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How to Guard Your Wood Surfaces - Extractive Bleeding: Not a Stain or Paint Failure
Home Home Home Improvement
By: Marcial Larrauri Email Article
Word Count: 802 Digg it | it | Google it | StumbleUpon it


The Problem

Tannins are a water-soluble, reddish-brown discoloration triggered by the consequences of moisture and sunlight. Despite the fact that aesthetically objectionable, this discoloration doesn't damage the siding or even the paint/stain coating. Unfortunately, if concentrations at the wood surface are high enough, the extractives may interfere with proper penetration, absorption and/or drying properties of any future finish.

The Cause

Extractive bleeding is just not paint or stain failure. When extractive discoloration happens, tannins are dissolved by moisture and are then drawn to the surface of the stained or painted wood as a result of the sun and hydrostatic pressure (osmosis). The presence of moisture commonly happens once the installation and painting of the siding and can originate from either interior or exterior sources. When the extractive discoloration is in a streaked or rundown pattern, which generally occurs with lap siding, it indicates that moisture is entering the untreated back of the siding material from an interior source, such as humidifiers, cooking, hot tubs, bathing or general high-moisture vapor levels typical of new construction. Extractive conditions commonly occur when interior humidity levels exceed 50%. Extractive discoloration in a diffused pattern would indicate moisture is entering the wood surface from an external source. These external sources include rain, dew, condensation, irrigation and high humidity. Diffused discoloration can usually be attributed to a porous or thin coating which is either insufficient or inadequate to prevent water penetration. Problem areas can include roof leaks, gutter problems (or lack of gutters) and open joints in siding materials, such as where siding abuts window or door frames. If caulking and end priming are not done, or are done improperly, moisture can infiltrate the open endgrain of the wood at those points.


When extractives do appear, they can sometimes be removed by cleaning with a warm water detergent solution and a soft, non-metallic bristle brush. Cabot Problem-Solver® Wood Brightener #8003 concentrate, mixed in a 1:4 ratio with water, will easily remove unsightly discoloration stains. Apply using a garden-type sprayer and allow solution to remain wet on the surface for 10-15 minutes. Lightly scrub stubborn stains, then rinse with clear water.

"Water-soluble extractives are found in the heartwood of most species, but high grade, close grained lumber from larger, older trees contain greater quantities of water-soluble extractives."


To prevent extractive discoloration by water-soluble tannins, it is important that the siding to be stained has a moisture content below 15%. Prior to siding installation, all faces of the lumber should be stained. The prestaining or prepriming of the siding material will ensure the moisture content of the lumber is stabilized, reducing wood swelling and shrinkage while improving siding durability. Clear water-repellent finishes, semi-transparent and semi-solid stains do not offer reliable protection from extractive discoloration. Oil-based solid color stains produce thin films, providing more protection than clear or semi-transparent stains. Since all water-based latex stains or paints use water as a carrier, they can actually create extractive discoloration problems. The most important step in preventing wood tannin discoloration is the application of a high-quality oil or alkyd based, stain-blocking primer. Cabot Problem-Solver® Primers #8111 and 8022 contain polymerized, natural, linseed oil modified with alkyd resin to provide a continuous film impervious to moisture, especially when applied to all faces of the lumber. Acrylic latex stain-blocking primers often require two coats to be effective. However, there is no guarantee when it comes to the prevention of extractive discoloration. Proper construction techniques, combined with the use of high quality coatings correctly applied, are your best assurances against the occurrence or recurrence of extractive discoloration.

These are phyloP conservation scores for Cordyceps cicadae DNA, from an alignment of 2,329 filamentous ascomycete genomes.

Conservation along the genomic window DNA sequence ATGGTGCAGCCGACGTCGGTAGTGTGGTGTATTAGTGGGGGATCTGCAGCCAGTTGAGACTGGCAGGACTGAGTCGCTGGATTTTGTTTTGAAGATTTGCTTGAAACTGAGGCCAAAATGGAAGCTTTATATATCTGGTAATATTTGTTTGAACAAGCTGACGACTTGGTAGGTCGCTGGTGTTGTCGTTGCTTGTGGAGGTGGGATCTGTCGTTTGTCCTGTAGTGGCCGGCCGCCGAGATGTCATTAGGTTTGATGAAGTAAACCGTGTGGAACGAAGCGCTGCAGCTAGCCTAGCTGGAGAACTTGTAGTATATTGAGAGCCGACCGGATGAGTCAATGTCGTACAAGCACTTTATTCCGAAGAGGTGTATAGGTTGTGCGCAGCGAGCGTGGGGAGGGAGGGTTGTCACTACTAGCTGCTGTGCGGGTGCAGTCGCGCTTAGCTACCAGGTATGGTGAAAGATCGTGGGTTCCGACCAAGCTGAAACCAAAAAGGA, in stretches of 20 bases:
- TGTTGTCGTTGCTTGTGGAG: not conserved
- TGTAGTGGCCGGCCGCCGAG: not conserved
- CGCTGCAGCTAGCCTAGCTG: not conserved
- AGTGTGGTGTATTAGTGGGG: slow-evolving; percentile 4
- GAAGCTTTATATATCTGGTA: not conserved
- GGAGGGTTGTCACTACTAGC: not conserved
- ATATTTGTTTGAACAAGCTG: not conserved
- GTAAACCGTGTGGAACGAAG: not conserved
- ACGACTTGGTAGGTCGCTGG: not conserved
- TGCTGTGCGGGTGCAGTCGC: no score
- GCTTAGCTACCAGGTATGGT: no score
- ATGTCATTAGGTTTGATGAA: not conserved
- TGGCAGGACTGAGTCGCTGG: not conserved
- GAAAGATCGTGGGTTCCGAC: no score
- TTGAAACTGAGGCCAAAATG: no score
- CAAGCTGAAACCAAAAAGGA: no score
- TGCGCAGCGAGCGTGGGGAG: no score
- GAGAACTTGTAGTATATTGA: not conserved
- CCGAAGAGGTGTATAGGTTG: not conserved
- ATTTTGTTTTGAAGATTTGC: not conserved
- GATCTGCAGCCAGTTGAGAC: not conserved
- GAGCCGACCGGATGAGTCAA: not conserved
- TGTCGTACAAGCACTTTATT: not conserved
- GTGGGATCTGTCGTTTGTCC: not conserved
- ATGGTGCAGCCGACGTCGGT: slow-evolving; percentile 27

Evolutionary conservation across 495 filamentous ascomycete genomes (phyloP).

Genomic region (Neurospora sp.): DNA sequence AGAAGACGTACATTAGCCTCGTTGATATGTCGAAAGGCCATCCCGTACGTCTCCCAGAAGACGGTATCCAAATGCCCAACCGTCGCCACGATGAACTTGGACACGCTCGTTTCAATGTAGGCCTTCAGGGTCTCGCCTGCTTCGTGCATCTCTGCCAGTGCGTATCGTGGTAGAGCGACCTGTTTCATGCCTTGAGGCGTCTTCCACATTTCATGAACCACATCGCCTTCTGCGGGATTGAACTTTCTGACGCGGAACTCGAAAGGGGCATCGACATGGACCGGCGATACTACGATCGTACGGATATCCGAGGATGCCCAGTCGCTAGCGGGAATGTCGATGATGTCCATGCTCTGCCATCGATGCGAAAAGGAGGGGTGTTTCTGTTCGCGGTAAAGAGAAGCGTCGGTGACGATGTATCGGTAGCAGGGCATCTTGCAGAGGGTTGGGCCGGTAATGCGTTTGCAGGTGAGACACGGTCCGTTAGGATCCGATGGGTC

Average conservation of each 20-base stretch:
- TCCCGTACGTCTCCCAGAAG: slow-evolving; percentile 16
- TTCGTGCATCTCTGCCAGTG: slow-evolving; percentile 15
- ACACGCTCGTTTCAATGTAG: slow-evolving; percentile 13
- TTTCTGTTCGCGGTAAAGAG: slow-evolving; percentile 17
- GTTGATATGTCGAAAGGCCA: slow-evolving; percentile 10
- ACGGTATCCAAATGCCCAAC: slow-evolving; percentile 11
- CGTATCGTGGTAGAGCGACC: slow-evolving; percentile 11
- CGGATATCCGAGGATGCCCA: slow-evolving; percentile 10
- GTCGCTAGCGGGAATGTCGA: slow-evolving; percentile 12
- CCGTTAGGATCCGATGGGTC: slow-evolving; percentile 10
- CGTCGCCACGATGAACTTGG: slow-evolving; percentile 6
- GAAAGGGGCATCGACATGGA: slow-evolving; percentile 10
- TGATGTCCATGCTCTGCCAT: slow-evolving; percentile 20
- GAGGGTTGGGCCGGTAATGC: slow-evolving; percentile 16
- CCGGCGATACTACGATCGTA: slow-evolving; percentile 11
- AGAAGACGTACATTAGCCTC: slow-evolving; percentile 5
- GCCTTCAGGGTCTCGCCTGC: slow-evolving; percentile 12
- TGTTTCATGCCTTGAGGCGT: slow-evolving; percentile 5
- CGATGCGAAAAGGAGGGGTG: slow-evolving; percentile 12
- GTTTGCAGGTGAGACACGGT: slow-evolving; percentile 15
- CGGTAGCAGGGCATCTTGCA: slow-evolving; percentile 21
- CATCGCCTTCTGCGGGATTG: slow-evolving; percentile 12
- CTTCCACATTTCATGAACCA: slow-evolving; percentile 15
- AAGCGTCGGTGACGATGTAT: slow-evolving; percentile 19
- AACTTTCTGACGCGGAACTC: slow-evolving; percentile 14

SINCE 187 7


Hints for Preventing Extractive Bleeding

* Only stain/paint wood with a moisture content below 15%.

* Use proper construction techniques:

-Adequate overhangs of two or more feet. -Proper flashing above windows, doors and at wall and roof intersections.

* Caulk correctly.

Use high performance, paintable exterior caulks with either acrylic or silicone acrylic, butyl, polysulfide or apolyurethane base. Avoid "bargain" or pure silicone caulks.

* Ventilate internal moisture.

Use dehumidifiers and ventilation fans in bathrooms and kitchens. In northern climates, install a vapor barrier behind the drywall on the warm side of the wall.

* Use a high quality oil or alkyd-based, stain-blocking primer,

applied to all faces of the siding lumber.

* Apply primer and stain or paint at proper spread rates.

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